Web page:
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  1. Redefining Crazy: ResearchersRevise the DSMBy JOHN CLOUDWednesday, Mar. 11, 2009If you wanted to make a list of important books you should read, what would youchoose? Anna Karenina, maybe? The Bible? How about the Diagnostic andStatistical Manual of Mental Disorders?It may not be at the top of your list, but the DSM, as its usually called, is one of themost important books in the world. It attempts to categorize, describe and give acode number to literally every problem that can occur in your mind, fromschizophrenia to borderline personality disorder to something called mathematicsdisorder, which is essentially being so bad at math that it amounts to a mentalproblem.The DSM is important not only because it is wildly ambitious but also becausemental-health professionals around the world have adopted its classificationsystem. In the U.S., it is virtually impossible to get reimbursed by an insurancecompany for treatment unless a mental-health professional identifies your conditionby a DSM code number. (The number for mathematics disorder, if you werewondering, is 315.1. The code for Tourettes syndrome is 307.23; the code forsexual sadism is 302.84. As I said, the DSM tries to cover everything.) (See the top10 medical breakthroughs of 2008.)The American Psychiatric Association (APA), which owns the DSM, is in theprocess of rewriting the book, which was first published in 1952. The DSM-V, asthe fifth edition will be called, is set to be published in 2012. But the process ofresearching it began way back in 1999 — five years after the publication of the lastmajor revision, the DSM-IV — meaning the new books production will take 13years overall. (Read about how we get labeled by the DSM.)Why so long? Last week, a research organization called the AmericanPsychopathological Association (which goes by the acronym APPA, to distinguishit from the APA) brought many of the key players in the development of the DSM-Vto a conference in New York City to discuss some of the reasons the writing of thebook is so complicated.One obvious reason is that so many people have a stake in what the world definesas crazy and what it calls normal. Famously, homosexuality was listed as a DSMcondition until a 1974 vote among APA members removed it. Other groups ofmental-health professionals and patients want certain disorders to be added (andcovered by insurance): sexual compulsivity, for instance, is not in the DSM, eventhough "sexual aversion disorder" (302.79) — the persistent and distressingavoidance of genital contact not explained by another disorder like depression — isincluded. (Read an interview with an author who has bipolar disorder.)Debates about what should and shouldnt be in the DSM are fascinating and oftenbitter, and as I have pointed out before, the book makes at least one fundamental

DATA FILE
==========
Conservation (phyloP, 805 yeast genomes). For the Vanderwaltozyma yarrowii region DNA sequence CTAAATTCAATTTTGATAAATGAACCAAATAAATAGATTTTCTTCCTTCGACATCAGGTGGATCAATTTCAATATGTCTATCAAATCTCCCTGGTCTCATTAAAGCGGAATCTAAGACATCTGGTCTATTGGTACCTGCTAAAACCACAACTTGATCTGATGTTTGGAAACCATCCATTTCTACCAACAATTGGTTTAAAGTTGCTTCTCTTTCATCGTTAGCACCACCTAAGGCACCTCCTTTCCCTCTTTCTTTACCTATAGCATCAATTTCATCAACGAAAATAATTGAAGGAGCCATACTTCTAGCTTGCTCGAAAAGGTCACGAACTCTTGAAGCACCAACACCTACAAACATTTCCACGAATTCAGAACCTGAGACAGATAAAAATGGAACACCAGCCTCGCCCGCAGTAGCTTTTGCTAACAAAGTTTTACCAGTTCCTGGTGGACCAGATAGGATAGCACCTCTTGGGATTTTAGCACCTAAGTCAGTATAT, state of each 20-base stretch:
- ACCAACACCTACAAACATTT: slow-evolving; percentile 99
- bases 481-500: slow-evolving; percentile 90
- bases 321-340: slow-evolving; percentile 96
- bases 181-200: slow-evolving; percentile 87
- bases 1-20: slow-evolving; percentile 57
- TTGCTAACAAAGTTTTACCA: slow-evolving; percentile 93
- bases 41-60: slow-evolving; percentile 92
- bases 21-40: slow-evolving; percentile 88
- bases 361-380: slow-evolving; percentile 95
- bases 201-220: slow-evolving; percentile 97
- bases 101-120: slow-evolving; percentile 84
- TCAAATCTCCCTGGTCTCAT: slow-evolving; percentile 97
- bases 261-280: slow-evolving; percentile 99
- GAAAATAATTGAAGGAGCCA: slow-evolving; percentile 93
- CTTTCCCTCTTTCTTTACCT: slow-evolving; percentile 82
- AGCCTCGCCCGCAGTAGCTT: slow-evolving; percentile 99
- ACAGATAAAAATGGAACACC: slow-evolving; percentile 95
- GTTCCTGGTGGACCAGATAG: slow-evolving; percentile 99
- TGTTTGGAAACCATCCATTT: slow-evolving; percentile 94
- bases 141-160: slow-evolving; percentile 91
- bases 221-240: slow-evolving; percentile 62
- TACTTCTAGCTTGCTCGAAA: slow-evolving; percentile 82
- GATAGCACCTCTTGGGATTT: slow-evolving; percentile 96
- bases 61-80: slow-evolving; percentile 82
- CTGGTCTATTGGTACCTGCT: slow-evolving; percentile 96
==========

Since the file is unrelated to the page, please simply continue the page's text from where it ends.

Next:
2. error in the way it conceives of mental problems: it ignores causes almost entirely.If you feel sad and tired for a couple of months, have trouble sleeping and makingdecisions, and gain weight, you can be given a DSM diagnosis of depression(296.31 or 296.32, mild or moderate, recurrent) and prescribed drugs for it — evenif the reason for your funk is that you just lost your job. Such physiologicalresponses as insomnia are evolutionarily natural (and sometimes helpful, in ajump-starting sort of way) when you suffer a trauma like losing your job. Butaccording to the DSM, only perfect is considered normal. Another basic problemwith the DSM: it tries to reduce the vastly complex experiences of your mind to asingle number.At last weeks conference, there were tantalizing hints that the DSM-V might fixsome of these problems. Dr. Steven Hyman, provost of Harvard, a formerpsychiatry professor at its medical school and a former director of the NationalInstitute of Mental Health, agitated at the meeting for a new DSM framework thatwould stop trying to divide mental problems into discrete all-or-nothing categories.That method is appropriate for some medical problems — you either haveleukemia or you dont — but depression, for instance, doesnt work like that. (Read"Why Do the Mentally Ill Die Younger?")Rather, Hyman argued that many mental illnesses are problems that lie along acontinuum from normal and functioning to disordered and tragic. To the annoyanceof some old-fashioned DSM defenders, he made the case that the DSM shouldregard mental illness as "continuous with normal": less like leukemia and more likehypertension. You dont get diagnosed with hypertension until you meet a cutoffpoint for high blood pressure that takes into account other extenuating factors: yourage, for instance, or the conditions under which the blood-pressure reading istaken. Depression should be the same: if you are sad because you just gotdivorced, the DSM shouldnt necessarily consider you to have an illness.Such a diagnostic model wouldnt be simple, though, which is one reason the DSMis taking 13 years to rewrite. And in the meantime, the book still has to be useful toeveryday clinicians seeing patients who need a code number for insurancecompanies. "Its like wondering how you repair the airport while the planes are stillflying," Hyman said at the conference.Hyman noted that medical problems, whether in the mind or in the body or both,are usually caused by some combination of genes, environment, behavior andchance. Despite the comforting modern notion that severe psychological illnessesare simply due to an unfortunate genetic inheritance, it is the exceedingly raremental condition that is caused only by genes. (Rett syndrome is one example.)Rather, if you take something like generalized anxiety disorder (300.02), there maybe a variety of causes that set it off: genes that cause excessive activity in the fear-producing part of the brain called the amygdala, a stressful job that stimulates thatactivity, engaging in dumb behavior like having an affair that exacerbates youranxiety, then randomly getting into an anxiety-heightening situation like a caraccident. The DSM has to try to account for all of that complexity — causes,effects, unintended consequences — and still be definitive.Hyman said in an interview that one way the DSM currently handles this complexityis to have what he described as a "wastebasket" diagnosis — called "not otherwisespecified" (NOS) — that captures just about anything that doesnt easily fit the